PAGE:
Geological applications of seismic full waveform inversion: Insight from a novel approach to evaluating the seismic properties of ice

Lead Research Organisation: University of Leeds
Department Name: School of Earth and Environment

Abstract

Seismic surveys give insight into the physical properties of the englacial and subglacial properties of ice masses. Certain quantities, e.g. ice density can be related to climate models and therefore provide proxies for the climatic evolution of a glacier (Kuipers Munneke et al., 2014; Hubbard et al., 2016). Such information is critical for predicting the stability of ice masses in a warming climate; these ice masses include the large ice shelves which fringe the Antarctic continent, widely believed to underpin the long-term contribution of Antarctic ice streams to global sea-level rise (DeContro and Pollard, 2016).

A major limitation of deriving density from seismic velocities is that velocity:density conversions are almost entirely empirical and therefore of questionable accuracy (Booth et al., 2013). The widely-applied Kohnen (1974) conversion is based on lab analysis of a South Pole ice core hence ice is removed from its original temperature/pressure context which, in any case, is likely different for other ice masses. While the general trend of density is likely characterised, greater confidence in the accuracy of inverted parameters would be beneficial. Full wavefrom inversion (FWI) of a seismic dataset (Virieux and Operto, 2009) represents a promising approach to property estimation that deserves investigation for glaciological applications.
FWI methods circumvent the need for empirical methods by deriving the underlying physical properties (seismic velocity, density, etc.) from the seismic wavefield itself. FWI has seen significant development in the hydrocarbons field (Brittan et al., 2013; Bai and Yingst, 2014; Jones, 2015), but its applicability in the glaciological setting is not widely proven. The development of FWI in glaciology would represent a step-change in seismic capabilities, which could be widely adopted throughout the community.
This studentship aims to explore the transfer of FWI experience between the industrial and glaciological settings, in a three-phase research programme:
Phase 1) using existing glaciological archives of seismic data, review whether current seismic practice can produce data that are FWI-compatible;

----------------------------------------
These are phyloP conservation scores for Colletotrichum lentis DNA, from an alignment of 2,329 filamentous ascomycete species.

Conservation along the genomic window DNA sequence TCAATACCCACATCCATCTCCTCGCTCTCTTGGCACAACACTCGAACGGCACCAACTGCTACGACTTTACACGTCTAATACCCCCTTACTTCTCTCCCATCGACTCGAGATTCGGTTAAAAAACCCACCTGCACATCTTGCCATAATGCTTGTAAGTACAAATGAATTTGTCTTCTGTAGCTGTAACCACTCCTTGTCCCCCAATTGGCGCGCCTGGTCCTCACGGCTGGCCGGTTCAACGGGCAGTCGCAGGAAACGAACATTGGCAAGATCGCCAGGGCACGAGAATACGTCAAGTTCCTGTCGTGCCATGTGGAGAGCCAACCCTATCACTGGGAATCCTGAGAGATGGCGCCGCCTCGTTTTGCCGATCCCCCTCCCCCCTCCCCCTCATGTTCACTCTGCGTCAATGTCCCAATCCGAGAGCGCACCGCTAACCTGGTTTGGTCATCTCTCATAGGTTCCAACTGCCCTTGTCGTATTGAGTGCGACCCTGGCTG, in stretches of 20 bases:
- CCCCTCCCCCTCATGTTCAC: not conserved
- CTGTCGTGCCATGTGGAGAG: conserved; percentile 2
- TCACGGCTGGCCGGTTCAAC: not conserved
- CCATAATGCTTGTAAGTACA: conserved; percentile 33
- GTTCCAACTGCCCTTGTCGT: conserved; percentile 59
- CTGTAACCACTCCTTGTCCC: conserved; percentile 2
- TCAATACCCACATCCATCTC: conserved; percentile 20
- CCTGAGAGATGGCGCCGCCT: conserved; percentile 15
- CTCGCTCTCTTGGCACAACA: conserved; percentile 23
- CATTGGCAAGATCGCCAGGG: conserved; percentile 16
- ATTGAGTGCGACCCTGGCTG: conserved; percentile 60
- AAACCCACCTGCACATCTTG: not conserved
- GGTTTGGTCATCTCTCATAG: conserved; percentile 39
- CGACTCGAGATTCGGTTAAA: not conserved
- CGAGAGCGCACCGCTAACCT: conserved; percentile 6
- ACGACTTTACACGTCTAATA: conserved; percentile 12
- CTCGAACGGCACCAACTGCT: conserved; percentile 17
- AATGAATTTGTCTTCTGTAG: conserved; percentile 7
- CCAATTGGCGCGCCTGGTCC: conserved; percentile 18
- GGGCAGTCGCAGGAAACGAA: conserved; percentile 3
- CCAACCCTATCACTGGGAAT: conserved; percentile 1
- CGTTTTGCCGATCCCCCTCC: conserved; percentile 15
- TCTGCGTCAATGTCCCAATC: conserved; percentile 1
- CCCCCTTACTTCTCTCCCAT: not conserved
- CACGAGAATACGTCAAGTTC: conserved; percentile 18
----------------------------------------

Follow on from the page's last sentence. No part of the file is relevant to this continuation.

Phase 2) develop an optimised acquisition strategy to enable FWI;
Phase 3) undertake field acquisitions to validate FWI performance.
Data available for Phase 1 include seismic and density measurements made on Antarctica's Larsen C Ice Shelf, during field campaigns of the NERC-funded MIDAS project (Kulessa et al., 2016; Hubbard et al., 2016; Ashmore et al., 2016); additionally, the British Antarctic Survey (BAS) will contribute data from their campaigns on the Antarctic Pine Island Glacier.
During Phase 2, BAS will liaise with the student for guidance on FWI-compliant acquisitions in forthcoming field campaigns, which include a further deployment on Thwaites Glacier and on Rutford Ice Stream. Here, seismic velocities have important implications for the thermal regime and internal crystal fabric.
In Phase 3, the student will undertake FWI-compliant seismic acquisitions to establish the evolving density of the Hardangerjokulen ice cap (Giesen and Oerlemans, 2010). There may also be the opportunity, via the Collaborative Antarctic Science Scheme (CASS) for acquisition in the environs of BAS's Antarctic Rothera Station. These new acquisitions will be accompanied by borehole measurements of sonic velocity and density to calibrate the inverted parameters, and compare their accuracy to standard interpretative approaches.
It is also expected that experiences of FWI in glaciology can benefit industrial approaches. For example, glaciers are structurally simple compared to the geology of a typical hydrocarbon province; furthermore, where borehole control is available, it extends from the ground surface to the target depth therefore offering depth-continuous constraint.

Publications

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Studentship Projects

Project Reference Relationship Related To Start End Student Name
NE/P009492/1 01/10/2017 30/09/2021
1934924 Studentship NE/P009492/1 01/10/2017 31/05/2022 Emma Pearce